'When the Beach Met the Bay' uses plastic bottlecaps to make a statement about plastic pollution.
Did you know that even in areas that accept plastic bottles for recycling, the bottlecap often isn't recyclable?
Isn't that crazy? That means for billions of plastic bottles, there are non-recyclable plastic caps clogging the waste stream, making recycling plants less efficient as they dig them out, and eventually filling up our landfills. If you want to find out if your area accepts plastic bottlecaps for recycling, contact your local waste management department. Some places will take the bottles with the caps on, others require that you remove the caps, and some just plain can't recycle plastic bottlecaps.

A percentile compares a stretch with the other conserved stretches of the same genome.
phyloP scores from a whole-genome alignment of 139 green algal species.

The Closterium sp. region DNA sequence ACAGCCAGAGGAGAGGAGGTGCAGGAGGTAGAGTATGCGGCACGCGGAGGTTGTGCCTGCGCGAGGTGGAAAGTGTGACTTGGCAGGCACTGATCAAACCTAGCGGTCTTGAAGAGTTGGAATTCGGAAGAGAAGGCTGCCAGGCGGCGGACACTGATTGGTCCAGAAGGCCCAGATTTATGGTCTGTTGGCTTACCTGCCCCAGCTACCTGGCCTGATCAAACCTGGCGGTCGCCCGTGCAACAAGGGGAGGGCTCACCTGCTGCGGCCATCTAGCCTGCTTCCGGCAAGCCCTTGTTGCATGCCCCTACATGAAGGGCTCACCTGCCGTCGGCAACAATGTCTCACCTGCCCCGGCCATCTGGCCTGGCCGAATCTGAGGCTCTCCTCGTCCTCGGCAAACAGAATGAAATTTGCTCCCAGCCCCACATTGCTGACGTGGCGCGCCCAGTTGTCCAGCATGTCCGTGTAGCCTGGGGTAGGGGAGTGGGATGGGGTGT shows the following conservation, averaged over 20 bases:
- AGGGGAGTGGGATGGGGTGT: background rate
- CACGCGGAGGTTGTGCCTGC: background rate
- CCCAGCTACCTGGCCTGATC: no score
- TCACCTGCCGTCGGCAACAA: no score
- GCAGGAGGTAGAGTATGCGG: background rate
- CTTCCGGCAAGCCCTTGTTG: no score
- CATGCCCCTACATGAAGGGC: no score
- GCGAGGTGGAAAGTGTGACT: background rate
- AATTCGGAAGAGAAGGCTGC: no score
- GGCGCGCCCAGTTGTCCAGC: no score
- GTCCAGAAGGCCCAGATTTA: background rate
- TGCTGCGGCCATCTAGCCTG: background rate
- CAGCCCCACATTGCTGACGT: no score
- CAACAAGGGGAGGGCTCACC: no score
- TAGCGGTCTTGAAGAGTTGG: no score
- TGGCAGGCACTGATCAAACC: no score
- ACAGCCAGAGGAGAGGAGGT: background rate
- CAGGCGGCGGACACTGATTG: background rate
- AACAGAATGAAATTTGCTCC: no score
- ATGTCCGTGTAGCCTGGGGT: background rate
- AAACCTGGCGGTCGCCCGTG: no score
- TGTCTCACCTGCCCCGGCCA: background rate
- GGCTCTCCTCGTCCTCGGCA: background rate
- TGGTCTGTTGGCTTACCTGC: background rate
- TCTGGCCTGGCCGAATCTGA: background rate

Of course, the best way to avoid this problem is to skip plastic bottles all together, but somehow those suckers tend to creep in, don't they? Artist Lisa Be decided to raise awareness about the problem of plastic bottlecaps by transforming all of that trash into a beautiful rainbow mural.
The project - called "When the Beach Met the Bay" - came out of Project Vortex, a New York group of artists looking to shine a light on plastic pollution. It's on display in Long Beach, NY and incorporates 24,000 plastic bottlecaps that kids collected just on Long Beach.
Yep - they were able to gather 24,000 plastic bottlecaps on one single beach. I think that alone speaks volumes about the plastic pollution problem, don't you?
Image via Public Art Fund